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BAXMAN

Boat Moved On Trailer

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BAXMAN

Hi Crew!

Okay, we took out of '00 Sunsetter LXi for the very first time last Friday. It was planned as a troubleshooting outting, with our goal being to work out any bugs, and basically start learning the ins-&-outs of boating (we are complete virgins to boating). Things actually went very well. The tow to the site was smooth, as was the launch. The Monsoon fired right up once in the water, and we were off and boating. I quickly learned that navigating a direct drive vessel at idle speed is a LOT harder than I predicted! Anyway, the day was gorgeous and we were out for about 4 hours. GREAT time for the family. The docking went okay, as did retrieving the boat.

On the ramp, I had the boat winched up against the bow stop. I pulled her out, strapped down the two stern straps, pulled the plugs and wiped her down. Double checked the lights of the trailer were working, as well as the two stern straps and the bow winch line. All the lights were working and the straps were all TIGHT. Off we went (30 mile trek home).

Once home, I found the bow was no longer up against the bow stop and the bow winch line had a bit of slack in it (surprising, since the boat obviously moved backwards, and I would not expect there to be any slack). It gets worse though... I checked the stern straps and found the also had slack in them (again, odd, as I would have expected them to have actually tightened, if anything).

So couple of questions to you seasoned folks...

1) What happened?! How did out boat manage to slip astern?

2) Thought I have re-snugged all the straps, should I have any concerns about towing the boat with it sitting back away from the bow stop? Will I damage my boat?

Thanks so much for any help!

-kenny

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Lakenut

Sounds like you didn't quite have it up against the bow stop and she slid forward a bit.

Kind of strange. I have never had my boat budge an inch on the trailer.

Oh, welcome to the Crew and boating in general. You've got an awesome first boat. Kind of like a 16 year old getting a Vette for his first ride. Clap.gif

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edwin

All trailers fit the boat just a tad different. It's really, really tough to get my RLXi all the way forward (and stay there) on the the Boatmate trailer when pulling the boat out. I normally just drive it up about all the way, pull the boat out, dry it off, etc. Before heading home, I'll get going about 10mph, hit the brakes pretty hard on the truck, slide the boat fwd a couple inches. Secure the tie downs and head home...

BTW - this is the 5th boat I've personally owned and the first one that didn't stay firm against the trailer bow stop when pulling it out.

Edited by edwin

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doughickey

First, one of the things I always do is attach a strap at the front, pulling the bow DOWN towards the main center support of the trailer. Why, you ask? many years ago..... several boats ago..... I had to make an emergency maneuver on the highway that caused me to hit the gravel fairly fast. The boat bounced on the trailer. Unfortunately, it bounced UPWARDS, freed itself from the front V-shaped guide, and slammed down BESIDE the V-guide, gouging itself on the outer etal part of the guide.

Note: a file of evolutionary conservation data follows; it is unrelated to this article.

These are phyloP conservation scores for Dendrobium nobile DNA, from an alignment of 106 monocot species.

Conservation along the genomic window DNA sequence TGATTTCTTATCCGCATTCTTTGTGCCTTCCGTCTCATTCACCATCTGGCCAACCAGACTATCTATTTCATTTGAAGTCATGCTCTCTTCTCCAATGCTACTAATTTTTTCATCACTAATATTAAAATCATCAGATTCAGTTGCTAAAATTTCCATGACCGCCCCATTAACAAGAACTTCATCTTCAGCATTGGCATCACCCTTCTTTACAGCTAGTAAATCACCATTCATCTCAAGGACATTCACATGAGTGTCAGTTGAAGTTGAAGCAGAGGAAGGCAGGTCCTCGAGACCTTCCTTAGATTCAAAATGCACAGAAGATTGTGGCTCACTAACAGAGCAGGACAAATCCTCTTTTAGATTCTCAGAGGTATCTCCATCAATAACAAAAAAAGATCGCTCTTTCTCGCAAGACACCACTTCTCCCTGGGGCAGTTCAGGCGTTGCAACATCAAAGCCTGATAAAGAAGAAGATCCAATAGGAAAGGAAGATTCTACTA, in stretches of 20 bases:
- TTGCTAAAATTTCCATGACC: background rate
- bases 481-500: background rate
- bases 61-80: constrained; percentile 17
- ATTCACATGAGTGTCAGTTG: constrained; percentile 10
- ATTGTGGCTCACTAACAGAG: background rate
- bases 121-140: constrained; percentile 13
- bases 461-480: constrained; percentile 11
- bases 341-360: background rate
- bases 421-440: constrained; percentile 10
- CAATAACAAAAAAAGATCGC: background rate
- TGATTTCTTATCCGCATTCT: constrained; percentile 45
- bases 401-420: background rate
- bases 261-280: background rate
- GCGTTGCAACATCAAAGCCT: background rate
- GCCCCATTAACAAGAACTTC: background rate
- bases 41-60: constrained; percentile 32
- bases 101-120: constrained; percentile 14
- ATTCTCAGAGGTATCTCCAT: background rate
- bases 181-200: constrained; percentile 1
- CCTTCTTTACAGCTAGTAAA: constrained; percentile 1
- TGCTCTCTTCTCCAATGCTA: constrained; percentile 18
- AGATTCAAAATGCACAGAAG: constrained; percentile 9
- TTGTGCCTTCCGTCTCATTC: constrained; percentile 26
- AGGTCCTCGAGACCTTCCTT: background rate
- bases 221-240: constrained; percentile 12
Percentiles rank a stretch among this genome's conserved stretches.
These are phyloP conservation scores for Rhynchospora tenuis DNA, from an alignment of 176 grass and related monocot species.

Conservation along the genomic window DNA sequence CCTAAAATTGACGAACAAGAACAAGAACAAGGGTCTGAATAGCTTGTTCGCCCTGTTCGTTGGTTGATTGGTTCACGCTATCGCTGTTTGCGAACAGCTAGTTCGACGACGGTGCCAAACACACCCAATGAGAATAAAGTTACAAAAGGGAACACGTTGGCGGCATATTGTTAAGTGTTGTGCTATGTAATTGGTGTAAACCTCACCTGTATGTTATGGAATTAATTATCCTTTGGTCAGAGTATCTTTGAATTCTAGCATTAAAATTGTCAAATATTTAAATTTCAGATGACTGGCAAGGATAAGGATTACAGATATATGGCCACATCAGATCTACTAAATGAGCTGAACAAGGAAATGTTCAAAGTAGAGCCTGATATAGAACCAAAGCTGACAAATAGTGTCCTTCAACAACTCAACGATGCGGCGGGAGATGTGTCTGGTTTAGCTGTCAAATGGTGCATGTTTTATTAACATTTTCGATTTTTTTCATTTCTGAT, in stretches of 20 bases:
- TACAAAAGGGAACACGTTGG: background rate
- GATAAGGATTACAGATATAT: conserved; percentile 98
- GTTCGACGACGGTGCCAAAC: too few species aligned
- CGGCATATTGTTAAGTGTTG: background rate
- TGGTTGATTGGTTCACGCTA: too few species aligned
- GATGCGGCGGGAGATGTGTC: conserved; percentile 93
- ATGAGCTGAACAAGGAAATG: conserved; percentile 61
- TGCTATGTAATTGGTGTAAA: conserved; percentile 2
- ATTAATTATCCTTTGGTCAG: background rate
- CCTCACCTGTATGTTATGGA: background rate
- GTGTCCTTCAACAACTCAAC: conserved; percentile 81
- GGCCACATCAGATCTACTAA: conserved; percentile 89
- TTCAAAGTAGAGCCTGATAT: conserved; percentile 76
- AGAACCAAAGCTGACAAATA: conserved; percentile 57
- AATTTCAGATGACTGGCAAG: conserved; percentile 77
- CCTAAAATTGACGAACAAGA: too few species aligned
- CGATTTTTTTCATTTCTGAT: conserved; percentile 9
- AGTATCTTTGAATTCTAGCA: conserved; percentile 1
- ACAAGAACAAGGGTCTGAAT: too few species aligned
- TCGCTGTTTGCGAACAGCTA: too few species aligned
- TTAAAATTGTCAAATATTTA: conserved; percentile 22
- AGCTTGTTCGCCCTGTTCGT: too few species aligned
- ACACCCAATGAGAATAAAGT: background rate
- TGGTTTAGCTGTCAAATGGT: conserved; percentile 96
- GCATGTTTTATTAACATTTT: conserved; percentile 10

Also..... imagine an emergency stop. Like a panic stop..... or your tow vehicle rear-ends another vehicle at a stop sign. What is stopping the boat from riding up and over the v-guide and running through your back window?

Re your situation: Pictures might help us. When you snug the bow into the V-Guide, what angle are the rear straps? Are they straight up.... tilting forward..... or tilting backwards.

Did you have the ratchet feature engaged in the winch?

Regardless, welcome to Malibu ownership! And the Sunsetter LXi was (and still is)one of their best all-round boats.

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BAXMAN

The boat is now (after moving back) about an inch back/off the bow stop. The stern straps attach at the trailer, and extend up and back to the stern of the boat. Thats what makes this all so confusing to me. The boat WAS up against the bow stop with a tight bow strap. The rear straps were orientated as mentioned, and also tight. I don't understand how the boat could 1) move backwards; and 2) do so, and then actually have SLACK in all the straps. I would expect no rearward movement, and only tightening of the straps, if anything. Ugh!!!

I'm learning so much from this site, its incredible. Looking forward to hooking up with some Crew members soon, and learning more the hands-on way!

Thanks so much,

-Kenny

Ps. My 10-year-old son got in the water last Friday and did some knee boarding. First time for him, and his smile made me realize buying this boat was definitely the best thing I could do for family bonding and fun!!!

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Ronnie

I guess it's possible that the boat was not sitting on the bunks correctly as you were pulling up the ramp. If you cinched everything down while one of the chines was sitting up on the bunk, it probably settled correctly onto the bunk on the first bump allowing everything to loosen up. Dontknow.gif

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jetskipro550

Maybe the locking mechanism in the winch on the front is going bad and is loosing up while driving? Our boat has never moved on the trailer and we only use the rear tie-downs if we are going out of town.

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jayjoans
I guess it's possible that the boat was not sitting on the bunks correctly as you were pulling up the ramp. If you cinched everything down while one of the chines was sitting up on the bunk, it probably settled correctly onto the bunk on the first bump allowing everything to loosen up. Dontknow.gif

This is what I was going to say Plus1.gif

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Beau

I think that maybe the winch straps, front and two rear, may not have been wound tight on their spools. This in combination with the boat moving a little, the straps being wet and the boat shifting a little is probly what happened. Bet ti doesn't happen again.

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mlange